Dr Ali Merza’s excellent paper on the “The First Round of Licencing in Iraq: Economic Evaluation” ** has tempted me to write this short article as complementary knowledge to bring about the bigger picture to decision makers when fully evaluating the the next round of the Oil contracts.
Although economic evaluation is critical to the decision making process, it does not on its own provide the holistic picture where success or failure, of such contracts, could be attributed to. (Success or failure is measured by whether or not the contracts’ targets (in mbd) are met, i.e. generating the “expected” revenue for Iraq). The past six years have clearly shown that the IOCs have partially/completely failed to meet the predicted production targets irrespective of the economic validity of the contracts. This is mainly attributed to two other critical factors; a) the capability and capacity of the Iraqi oil institutions to manage these contracts (Management factor) and b) the transparency and corruption within these institutions (Politics factor). This paper briefly explains these two factors as a complementary measure and the role they play in the success or failure of large contracts.
The first figure bellow the right shows the interrelationship between the three factors; Economics, Management and Politics along with the interface between them.
This is a reflection of a) the capability (availability of skills) within the Iraqi oil institutions to manage/administrate the interface between the IOCs and the Iraqi “back-office processes” and b) the capacity (experience/practices) to provide high quality and fast service to the main contractors (IOCs). The lack of high quality Management can significantly hinder the performance of the main contractors and lead to costly delays.
This is a reflection of the level of transparency and corruption within the Iraqi oil institutions which can “make or break” a healthy work environment between them and the IOCs. The higher the corruption level, the lower is the transparency, hence the ability to create strong client leadership to drive those contracts forward will be significantly weakened.
No country, particularly in the developing world, has reached perfection. But, in general, they have managed to arrive to balanced solutions to first ensure “maximum oil production with controlled production costs” and secondly ensure that they have the time to build up the capability and capacity of their national institutions for long-term gain (through effectively scheduled technology transfer program).
The second figure bellow shows the distribution of Risk (of not achieving the contracted production targets) versus Earning (the “expected” income from oil production). The vertical axis represents the percentage of partnership with the IOCs (assuming it is low with SC and high with PSA). The horizontal axis represents the capability and capacity of the Iraqi oil institutions, as explained earlier.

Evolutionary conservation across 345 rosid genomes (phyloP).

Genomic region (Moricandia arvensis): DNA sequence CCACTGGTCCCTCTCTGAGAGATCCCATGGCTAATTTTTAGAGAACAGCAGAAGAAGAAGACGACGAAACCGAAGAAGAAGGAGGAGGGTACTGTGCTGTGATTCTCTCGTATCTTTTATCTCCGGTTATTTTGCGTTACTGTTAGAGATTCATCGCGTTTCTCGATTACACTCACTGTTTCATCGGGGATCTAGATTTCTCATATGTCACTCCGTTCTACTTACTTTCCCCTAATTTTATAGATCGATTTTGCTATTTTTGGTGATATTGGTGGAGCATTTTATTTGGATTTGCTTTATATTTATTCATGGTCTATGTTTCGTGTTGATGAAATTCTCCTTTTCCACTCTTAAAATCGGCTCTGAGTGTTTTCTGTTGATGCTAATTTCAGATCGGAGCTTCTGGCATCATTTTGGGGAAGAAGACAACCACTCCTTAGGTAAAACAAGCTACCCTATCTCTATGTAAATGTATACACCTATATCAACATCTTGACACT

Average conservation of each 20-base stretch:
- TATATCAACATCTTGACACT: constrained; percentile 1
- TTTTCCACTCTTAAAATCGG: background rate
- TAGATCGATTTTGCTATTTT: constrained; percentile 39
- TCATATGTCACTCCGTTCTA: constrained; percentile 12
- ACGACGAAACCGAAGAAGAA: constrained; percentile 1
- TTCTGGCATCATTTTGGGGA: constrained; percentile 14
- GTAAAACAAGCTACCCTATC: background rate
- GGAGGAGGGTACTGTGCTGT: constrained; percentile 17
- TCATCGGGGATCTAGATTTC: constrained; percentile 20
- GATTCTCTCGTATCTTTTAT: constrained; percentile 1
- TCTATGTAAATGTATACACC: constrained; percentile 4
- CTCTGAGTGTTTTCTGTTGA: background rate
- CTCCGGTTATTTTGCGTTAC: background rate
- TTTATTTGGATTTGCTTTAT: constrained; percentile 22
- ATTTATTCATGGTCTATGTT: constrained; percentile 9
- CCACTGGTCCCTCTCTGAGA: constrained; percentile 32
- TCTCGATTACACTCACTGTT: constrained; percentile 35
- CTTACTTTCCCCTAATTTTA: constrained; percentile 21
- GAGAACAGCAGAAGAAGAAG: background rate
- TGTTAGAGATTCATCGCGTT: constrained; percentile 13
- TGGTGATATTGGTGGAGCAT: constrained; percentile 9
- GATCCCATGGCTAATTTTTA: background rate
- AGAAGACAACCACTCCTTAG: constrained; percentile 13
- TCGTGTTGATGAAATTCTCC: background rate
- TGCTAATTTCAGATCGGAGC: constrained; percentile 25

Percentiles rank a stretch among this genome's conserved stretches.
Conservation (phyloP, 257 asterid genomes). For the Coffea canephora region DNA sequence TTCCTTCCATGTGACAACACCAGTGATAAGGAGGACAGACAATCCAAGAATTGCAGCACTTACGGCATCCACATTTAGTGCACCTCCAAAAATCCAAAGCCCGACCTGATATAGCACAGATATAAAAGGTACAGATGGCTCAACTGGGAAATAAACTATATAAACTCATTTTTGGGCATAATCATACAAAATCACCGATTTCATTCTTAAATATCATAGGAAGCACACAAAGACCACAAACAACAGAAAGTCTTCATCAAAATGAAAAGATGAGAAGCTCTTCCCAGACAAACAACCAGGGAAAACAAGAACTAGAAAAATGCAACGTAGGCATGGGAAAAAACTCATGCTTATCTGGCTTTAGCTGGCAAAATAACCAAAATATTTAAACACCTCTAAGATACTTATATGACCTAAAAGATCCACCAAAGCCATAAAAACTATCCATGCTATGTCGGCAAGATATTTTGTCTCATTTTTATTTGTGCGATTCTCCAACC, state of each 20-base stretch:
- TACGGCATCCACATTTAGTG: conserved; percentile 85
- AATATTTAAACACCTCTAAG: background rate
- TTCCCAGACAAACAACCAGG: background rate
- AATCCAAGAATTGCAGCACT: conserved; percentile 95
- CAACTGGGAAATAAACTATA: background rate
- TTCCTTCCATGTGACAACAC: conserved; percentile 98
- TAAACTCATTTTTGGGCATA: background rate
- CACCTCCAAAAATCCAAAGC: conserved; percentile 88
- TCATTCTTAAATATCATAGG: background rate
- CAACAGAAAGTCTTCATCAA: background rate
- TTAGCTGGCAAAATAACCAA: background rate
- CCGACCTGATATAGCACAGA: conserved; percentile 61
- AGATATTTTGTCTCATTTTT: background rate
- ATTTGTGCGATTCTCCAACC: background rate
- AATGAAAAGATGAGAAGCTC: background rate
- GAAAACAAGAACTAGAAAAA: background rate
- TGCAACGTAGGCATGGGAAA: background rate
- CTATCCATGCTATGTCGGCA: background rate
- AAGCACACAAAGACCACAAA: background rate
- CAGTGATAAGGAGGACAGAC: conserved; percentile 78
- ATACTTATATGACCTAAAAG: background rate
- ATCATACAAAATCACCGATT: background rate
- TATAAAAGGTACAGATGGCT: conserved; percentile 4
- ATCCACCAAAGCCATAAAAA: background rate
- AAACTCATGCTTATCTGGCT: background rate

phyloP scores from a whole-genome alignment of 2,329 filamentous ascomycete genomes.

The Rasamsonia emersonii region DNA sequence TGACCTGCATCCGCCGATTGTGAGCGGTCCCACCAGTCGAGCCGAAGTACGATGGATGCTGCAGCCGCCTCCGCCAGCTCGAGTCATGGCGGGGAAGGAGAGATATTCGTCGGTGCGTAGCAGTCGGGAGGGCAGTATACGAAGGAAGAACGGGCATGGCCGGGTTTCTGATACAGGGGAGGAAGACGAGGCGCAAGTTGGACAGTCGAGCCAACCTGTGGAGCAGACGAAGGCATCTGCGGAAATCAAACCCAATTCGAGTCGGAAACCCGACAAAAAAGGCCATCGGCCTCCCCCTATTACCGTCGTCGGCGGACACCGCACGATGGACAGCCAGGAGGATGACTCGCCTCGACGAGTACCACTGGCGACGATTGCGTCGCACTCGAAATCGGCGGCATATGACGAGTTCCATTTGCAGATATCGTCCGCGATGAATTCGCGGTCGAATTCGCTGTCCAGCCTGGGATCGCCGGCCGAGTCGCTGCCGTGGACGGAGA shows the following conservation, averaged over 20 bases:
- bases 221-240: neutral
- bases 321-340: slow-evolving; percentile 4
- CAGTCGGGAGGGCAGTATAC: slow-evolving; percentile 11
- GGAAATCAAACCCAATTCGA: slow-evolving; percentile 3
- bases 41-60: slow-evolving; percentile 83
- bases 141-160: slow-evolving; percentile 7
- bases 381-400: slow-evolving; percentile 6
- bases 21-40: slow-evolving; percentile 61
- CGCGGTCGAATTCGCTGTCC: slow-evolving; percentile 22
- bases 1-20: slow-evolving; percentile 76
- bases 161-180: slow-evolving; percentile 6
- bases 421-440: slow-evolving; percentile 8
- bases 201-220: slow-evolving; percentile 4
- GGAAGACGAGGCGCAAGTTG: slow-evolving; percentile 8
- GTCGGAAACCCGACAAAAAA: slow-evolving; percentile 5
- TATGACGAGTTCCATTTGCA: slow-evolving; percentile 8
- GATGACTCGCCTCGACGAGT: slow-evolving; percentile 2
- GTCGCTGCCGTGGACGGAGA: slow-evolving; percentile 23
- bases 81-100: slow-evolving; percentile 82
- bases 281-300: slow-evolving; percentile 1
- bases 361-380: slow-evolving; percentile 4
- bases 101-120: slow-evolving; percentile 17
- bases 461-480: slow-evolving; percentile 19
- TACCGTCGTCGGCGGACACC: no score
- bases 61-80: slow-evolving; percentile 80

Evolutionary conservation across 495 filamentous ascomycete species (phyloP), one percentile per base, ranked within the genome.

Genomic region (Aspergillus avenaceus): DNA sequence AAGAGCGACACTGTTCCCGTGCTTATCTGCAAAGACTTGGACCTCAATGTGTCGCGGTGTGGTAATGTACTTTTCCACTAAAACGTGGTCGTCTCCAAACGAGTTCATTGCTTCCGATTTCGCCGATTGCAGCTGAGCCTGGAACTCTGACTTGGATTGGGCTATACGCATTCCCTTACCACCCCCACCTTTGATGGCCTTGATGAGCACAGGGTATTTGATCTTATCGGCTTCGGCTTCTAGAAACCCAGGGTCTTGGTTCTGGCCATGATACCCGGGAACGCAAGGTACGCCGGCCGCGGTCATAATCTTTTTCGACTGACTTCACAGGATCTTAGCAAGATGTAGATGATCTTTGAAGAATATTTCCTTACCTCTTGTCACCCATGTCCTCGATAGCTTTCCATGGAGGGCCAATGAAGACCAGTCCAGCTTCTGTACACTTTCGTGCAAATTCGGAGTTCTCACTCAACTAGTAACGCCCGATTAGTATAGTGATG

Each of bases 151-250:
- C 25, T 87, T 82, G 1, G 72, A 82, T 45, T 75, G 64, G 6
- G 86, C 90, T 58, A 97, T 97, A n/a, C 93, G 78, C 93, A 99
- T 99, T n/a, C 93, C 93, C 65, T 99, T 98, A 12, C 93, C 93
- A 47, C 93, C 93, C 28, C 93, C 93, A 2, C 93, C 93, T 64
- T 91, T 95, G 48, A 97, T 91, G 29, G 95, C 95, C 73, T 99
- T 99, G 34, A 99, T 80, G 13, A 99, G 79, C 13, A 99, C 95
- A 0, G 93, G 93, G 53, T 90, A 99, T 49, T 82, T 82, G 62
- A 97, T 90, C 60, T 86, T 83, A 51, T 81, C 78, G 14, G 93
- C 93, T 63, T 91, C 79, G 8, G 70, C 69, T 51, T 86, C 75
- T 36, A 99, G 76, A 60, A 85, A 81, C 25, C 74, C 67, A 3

High Earning (low partnership) with High Capacity
The best scenario is the top right quartile, where organisations can generate high Earnings when they have high capability and capacity to effectively manage the performance of the main contractor. This situation is typically led by a well negotiated SC. In this context, the Risk of successfully delivering the contracts is Low and the “Expected Earning” is high.
High Earning (low partnership) with Low Capacity
The worst scenario is the top left quartile, where organisations sign a low partnership contract with the main contractor and at the same time have low capability and capacity to manage the performance of the contractor. This is to say “placing the main contractor on the driving seat and hoping that they will take the client to the agreed destination!”.
Lower Earning (higher partnership) with High Capacity
A bad scenario is the lower right quartile, where organisations have high capability and capacity to manage the contractor’s performance but sign a high partnership agreement with them. This will unnecessarily reduce revenue and most likely will create resentment within organisations.
Lower Earning (higher partnership) with Low Capacity
A good scenario to be in is the bottom left quartile, where organisations can generate “Lower Earning” while having very Low internal capability and capacity to manage the main contractor’s performance, i.e. organisations suffer from bureaucracy and lack of transparency. With higher partnership with the main contractor, the risk of achieving the contract targets will be much more controlled as any costly delays in delivering the contract will significantly harm the main contractor too. Under this scenario, organisations can sign a clearly defined long-term agreement with the main contractor to undertake a) effective technology transfer program to improve the performance of the national institutions and b) have a better influence on the main contractor’s ability to contribute to the wellbeing of the local society through their Corporate Social Responsibilities (CSR). Finally, organisations in this quartile aspire to move to the top right quartile scenario after developing high capability and capacity to run future contracts.
(*)Professor Alshawi is a Professor of Management and IT in Construction and the Director of Unisearch Ltd (UK) and IEC (UAE). He is also the Director of the Institute of Sustainability and BIM (UAE).
(**) Republished on the website of the Iraqi Economists Network
Copyright Iraqi Economists Network, Ja